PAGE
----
Home North pole ice Flood Watch for Fairbanks Streets and Basements

Flood Watch for Fairbanks Streets and Basements


Spring meltwater can threaten homes and businesses on flat, cobbled streets. The snow is going to do a lot more work for some of us.

“Yeah. This spring has been especially tough with storm drains, freezing, uh, and large amounts of snow and ice on the roads,” Andrew Ackerman said.

He is the Environmental Director for the City of Fairbanks. Crews try to open frozen storm drains so the melting snow has a place to go.

“We ask that you be patient as we have limited capacity. We have three steam trucks working full time. In fact, they are working overtime right now,” he said.

Ackerman says property owners who anticipate flooding should try to clear the snow from their property.

“If you can get a contractor, if you have a lot of snow to haul that snow to a snow dump, that’s the best solution. But if not, if you can get the snow to a place where… a grassy swale or an open space. This is another solution.

Jason Beal is the Director of Emergency Operations for the Fairbanks North Star Borough. He says homeowners could consider a snow-free zone near the walls of buildings.

“If there are big piles next to people’s homes that can sometimes seep into crawl spaces or basements, or even create a little perimeter,” Beal said.

Both Beal and Ackerman serve on the Fairbanks Stormwater Advisory Committee with representatives from the borough, the cities of Fairbanks and the North Pole, the University of Alaska Fairbanks, and the Department of Transportation. Focus is on keeping water going down storm drains to do the housework.

“Make sure everyone knows the storm drain system is directly linked to the Chena River, as well as Noyes Slough and Chena Slough at the North Pole,” Ackerman said.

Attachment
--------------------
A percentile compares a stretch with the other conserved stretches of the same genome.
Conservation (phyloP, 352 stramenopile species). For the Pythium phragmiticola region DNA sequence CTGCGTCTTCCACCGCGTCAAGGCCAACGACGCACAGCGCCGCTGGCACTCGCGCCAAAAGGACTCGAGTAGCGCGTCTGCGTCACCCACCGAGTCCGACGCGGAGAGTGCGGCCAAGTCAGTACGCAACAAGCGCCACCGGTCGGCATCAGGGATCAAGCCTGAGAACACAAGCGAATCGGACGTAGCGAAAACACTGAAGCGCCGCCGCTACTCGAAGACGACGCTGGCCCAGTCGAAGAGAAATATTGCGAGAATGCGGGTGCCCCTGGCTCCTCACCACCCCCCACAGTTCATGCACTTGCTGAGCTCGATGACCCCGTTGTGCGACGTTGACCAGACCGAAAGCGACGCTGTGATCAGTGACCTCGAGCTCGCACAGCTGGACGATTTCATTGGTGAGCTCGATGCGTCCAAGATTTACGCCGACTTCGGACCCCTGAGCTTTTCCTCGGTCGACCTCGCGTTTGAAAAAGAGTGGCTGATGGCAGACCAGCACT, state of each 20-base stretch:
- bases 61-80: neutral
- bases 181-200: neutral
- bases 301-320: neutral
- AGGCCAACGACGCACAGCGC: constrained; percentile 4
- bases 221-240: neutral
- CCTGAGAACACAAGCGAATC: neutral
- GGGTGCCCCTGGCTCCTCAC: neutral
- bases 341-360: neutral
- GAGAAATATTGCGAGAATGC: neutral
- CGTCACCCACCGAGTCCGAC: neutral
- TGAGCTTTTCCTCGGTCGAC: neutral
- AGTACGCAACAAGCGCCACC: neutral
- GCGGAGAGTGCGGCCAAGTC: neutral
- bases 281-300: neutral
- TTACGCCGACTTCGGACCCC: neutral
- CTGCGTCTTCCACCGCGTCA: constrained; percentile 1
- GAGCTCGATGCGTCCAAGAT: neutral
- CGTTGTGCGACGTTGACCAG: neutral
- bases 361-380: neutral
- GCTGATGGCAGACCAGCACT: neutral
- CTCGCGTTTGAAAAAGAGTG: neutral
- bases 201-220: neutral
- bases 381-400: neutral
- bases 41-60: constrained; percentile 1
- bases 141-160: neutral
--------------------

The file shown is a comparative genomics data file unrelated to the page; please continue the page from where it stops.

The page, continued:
Managers are reminding residents to keep dog feces or debris out of melting snow so it doesn’t end up in the river.

Ackerman says people who live within the city limits of Fairbanks could call in the event of flooding.

“You can call the superintendent of public works or myself to report an imminent threat of flooding, if it affects your building or personal property, and we will respond as quickly as possible,” he said.

But those who live outside of Fairbanks and the North Pole will need to call their road service area commissioners.

March was cooler, which slowed some of the dramatic melting, and April temperatures are expected to be normal. Beal says they’re also monitoring the Chena River and hope there won’t be a 70 degree spike.

“The dynamic breakup or breakup with the ice in the river, which could also be more towards ice jams. With this type of situation, conditions can deteriorate or change very quickly and water levels could rise within minutes,” Beal said.

And speaking of the Chena River, the Tanana Valley Watershed Association is holding a storm sewer art contest to remind us that drainage water ends up in the river. People can apply to enter the competition on their website: TVwatershed.org anytime before 5 p.m. on Saturday, April 30.



  • The deadline for submission is April 30, 2022 at 5 p.m.
  • Artists will paint their creations on the Lacey Street Storm Sewers on Saturday, June 4 from 9 a.m. to 4 p.m. (weather permitting).
  • Winning artists will receive $100 for each design painted.

The next meeting of the FSWAC committee will take place on May 9th.